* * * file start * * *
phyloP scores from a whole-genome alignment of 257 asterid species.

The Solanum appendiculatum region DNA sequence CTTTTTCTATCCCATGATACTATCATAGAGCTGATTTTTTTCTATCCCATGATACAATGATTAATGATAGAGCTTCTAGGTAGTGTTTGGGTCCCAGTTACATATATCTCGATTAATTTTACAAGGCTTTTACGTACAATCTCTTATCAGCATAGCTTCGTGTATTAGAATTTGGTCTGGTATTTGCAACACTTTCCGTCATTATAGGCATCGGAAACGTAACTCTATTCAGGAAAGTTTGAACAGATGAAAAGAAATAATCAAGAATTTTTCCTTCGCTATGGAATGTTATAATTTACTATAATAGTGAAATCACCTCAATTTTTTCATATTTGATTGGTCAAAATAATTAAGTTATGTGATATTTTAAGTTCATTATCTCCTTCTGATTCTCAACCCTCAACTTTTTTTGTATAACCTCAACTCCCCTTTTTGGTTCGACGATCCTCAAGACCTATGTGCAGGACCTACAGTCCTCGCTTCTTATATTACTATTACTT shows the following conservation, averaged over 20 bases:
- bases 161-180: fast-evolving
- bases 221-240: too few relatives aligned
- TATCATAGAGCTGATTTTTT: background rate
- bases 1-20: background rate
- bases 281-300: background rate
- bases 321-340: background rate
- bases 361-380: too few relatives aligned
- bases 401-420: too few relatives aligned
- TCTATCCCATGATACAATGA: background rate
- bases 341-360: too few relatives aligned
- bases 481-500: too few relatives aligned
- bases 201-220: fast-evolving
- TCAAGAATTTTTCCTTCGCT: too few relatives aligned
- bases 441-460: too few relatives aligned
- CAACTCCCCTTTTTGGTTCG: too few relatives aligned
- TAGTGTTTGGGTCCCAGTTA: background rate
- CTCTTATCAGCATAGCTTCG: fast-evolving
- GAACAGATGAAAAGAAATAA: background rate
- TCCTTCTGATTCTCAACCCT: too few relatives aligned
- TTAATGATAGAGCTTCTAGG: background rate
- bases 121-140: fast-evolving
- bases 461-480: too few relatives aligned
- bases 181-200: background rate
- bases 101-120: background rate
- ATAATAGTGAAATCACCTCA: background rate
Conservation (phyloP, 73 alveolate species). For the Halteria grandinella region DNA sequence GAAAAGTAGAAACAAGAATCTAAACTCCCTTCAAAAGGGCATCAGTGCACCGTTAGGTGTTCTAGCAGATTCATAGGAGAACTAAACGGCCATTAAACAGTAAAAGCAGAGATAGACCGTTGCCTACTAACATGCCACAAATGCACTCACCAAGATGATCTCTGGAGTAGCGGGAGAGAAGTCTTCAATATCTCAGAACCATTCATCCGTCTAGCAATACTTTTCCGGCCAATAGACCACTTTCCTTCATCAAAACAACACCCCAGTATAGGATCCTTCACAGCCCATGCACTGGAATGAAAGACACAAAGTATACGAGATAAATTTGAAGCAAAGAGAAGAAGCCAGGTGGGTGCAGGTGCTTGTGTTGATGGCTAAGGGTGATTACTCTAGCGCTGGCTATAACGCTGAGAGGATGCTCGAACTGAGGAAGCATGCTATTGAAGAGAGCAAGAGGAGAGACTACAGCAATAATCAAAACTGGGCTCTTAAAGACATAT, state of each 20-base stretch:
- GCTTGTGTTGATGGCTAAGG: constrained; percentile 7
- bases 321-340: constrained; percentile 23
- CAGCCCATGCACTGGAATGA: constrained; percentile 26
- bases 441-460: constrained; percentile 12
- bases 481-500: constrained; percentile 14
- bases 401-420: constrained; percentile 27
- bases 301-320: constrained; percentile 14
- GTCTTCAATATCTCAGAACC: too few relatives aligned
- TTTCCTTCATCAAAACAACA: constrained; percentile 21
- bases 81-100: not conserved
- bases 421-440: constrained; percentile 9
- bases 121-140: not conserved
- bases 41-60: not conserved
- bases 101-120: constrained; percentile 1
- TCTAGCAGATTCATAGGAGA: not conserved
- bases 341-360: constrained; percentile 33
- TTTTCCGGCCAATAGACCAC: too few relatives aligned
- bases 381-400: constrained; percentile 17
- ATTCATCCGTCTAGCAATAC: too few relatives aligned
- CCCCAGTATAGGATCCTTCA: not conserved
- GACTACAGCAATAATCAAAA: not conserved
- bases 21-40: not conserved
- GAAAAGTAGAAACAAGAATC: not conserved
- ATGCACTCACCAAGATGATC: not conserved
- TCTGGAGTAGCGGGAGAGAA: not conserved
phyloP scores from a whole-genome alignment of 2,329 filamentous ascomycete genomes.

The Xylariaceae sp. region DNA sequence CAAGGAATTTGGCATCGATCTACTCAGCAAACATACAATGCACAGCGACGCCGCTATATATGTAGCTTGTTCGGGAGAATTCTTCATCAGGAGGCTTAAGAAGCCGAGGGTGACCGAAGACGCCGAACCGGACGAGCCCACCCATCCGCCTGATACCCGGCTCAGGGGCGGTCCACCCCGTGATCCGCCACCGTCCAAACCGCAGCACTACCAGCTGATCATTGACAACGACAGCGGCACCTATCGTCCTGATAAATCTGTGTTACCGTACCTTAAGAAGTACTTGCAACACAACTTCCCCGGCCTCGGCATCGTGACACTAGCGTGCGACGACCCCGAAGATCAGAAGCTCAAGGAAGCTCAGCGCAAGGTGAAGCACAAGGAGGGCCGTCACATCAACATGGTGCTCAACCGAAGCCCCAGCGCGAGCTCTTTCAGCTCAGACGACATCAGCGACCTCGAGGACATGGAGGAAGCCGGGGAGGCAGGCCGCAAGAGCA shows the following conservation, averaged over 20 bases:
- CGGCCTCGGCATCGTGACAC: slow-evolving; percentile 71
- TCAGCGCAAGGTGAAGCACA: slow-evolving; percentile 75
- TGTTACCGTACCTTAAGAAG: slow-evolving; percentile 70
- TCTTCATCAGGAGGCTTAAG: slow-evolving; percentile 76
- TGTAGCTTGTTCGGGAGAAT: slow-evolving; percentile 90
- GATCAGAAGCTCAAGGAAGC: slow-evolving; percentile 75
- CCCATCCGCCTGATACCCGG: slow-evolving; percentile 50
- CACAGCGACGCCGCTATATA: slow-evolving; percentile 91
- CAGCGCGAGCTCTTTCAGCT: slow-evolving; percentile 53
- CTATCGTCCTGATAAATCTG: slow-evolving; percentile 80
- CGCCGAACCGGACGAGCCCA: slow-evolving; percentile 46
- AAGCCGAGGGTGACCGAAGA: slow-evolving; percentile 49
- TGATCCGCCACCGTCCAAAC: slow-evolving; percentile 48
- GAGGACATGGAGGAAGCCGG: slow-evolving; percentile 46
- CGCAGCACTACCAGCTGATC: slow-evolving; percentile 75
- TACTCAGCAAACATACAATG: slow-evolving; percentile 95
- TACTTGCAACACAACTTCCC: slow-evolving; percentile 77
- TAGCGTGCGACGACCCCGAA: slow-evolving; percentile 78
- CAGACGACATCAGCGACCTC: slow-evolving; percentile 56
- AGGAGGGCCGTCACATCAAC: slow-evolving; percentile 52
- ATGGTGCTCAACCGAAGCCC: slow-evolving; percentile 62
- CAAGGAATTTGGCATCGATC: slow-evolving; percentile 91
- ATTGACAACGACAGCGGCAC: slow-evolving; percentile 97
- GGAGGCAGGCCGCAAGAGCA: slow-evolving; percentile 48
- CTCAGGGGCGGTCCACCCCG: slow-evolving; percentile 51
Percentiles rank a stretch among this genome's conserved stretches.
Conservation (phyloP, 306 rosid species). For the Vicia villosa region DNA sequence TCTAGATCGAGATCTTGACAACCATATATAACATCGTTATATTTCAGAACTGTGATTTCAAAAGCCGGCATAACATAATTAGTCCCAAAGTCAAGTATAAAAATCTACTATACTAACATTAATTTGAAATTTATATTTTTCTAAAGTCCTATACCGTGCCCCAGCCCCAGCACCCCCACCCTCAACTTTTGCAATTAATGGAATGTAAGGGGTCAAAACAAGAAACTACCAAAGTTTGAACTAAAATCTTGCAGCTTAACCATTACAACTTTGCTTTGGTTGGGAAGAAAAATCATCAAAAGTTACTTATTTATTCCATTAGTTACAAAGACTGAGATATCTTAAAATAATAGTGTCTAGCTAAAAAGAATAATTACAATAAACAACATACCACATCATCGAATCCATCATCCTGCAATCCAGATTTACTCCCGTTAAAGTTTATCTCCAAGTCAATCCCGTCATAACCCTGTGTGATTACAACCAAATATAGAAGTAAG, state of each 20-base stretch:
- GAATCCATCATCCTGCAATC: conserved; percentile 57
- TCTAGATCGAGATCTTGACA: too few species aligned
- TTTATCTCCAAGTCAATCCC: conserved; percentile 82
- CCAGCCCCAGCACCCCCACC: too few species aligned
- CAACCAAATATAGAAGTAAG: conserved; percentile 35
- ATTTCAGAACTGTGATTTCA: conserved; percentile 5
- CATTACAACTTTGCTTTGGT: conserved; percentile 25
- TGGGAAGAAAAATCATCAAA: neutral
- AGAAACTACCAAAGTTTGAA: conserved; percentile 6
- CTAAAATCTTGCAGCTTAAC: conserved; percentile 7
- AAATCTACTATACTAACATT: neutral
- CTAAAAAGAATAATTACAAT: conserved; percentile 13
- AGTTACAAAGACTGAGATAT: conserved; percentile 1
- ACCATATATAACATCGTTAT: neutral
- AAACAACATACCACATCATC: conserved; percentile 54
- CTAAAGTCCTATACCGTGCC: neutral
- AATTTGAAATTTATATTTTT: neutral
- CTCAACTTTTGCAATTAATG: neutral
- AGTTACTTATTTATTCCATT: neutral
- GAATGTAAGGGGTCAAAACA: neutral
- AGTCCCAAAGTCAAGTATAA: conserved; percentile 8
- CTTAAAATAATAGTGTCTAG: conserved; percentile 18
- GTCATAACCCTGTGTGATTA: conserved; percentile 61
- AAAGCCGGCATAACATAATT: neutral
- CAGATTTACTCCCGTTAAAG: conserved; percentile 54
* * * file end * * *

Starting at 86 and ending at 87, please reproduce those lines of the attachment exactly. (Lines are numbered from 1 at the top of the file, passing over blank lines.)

- CCAGCCCCAGCACCCCCACC: too few species aligned
- CAACCAAATATAGAAGTAAG: conserved; percentile 35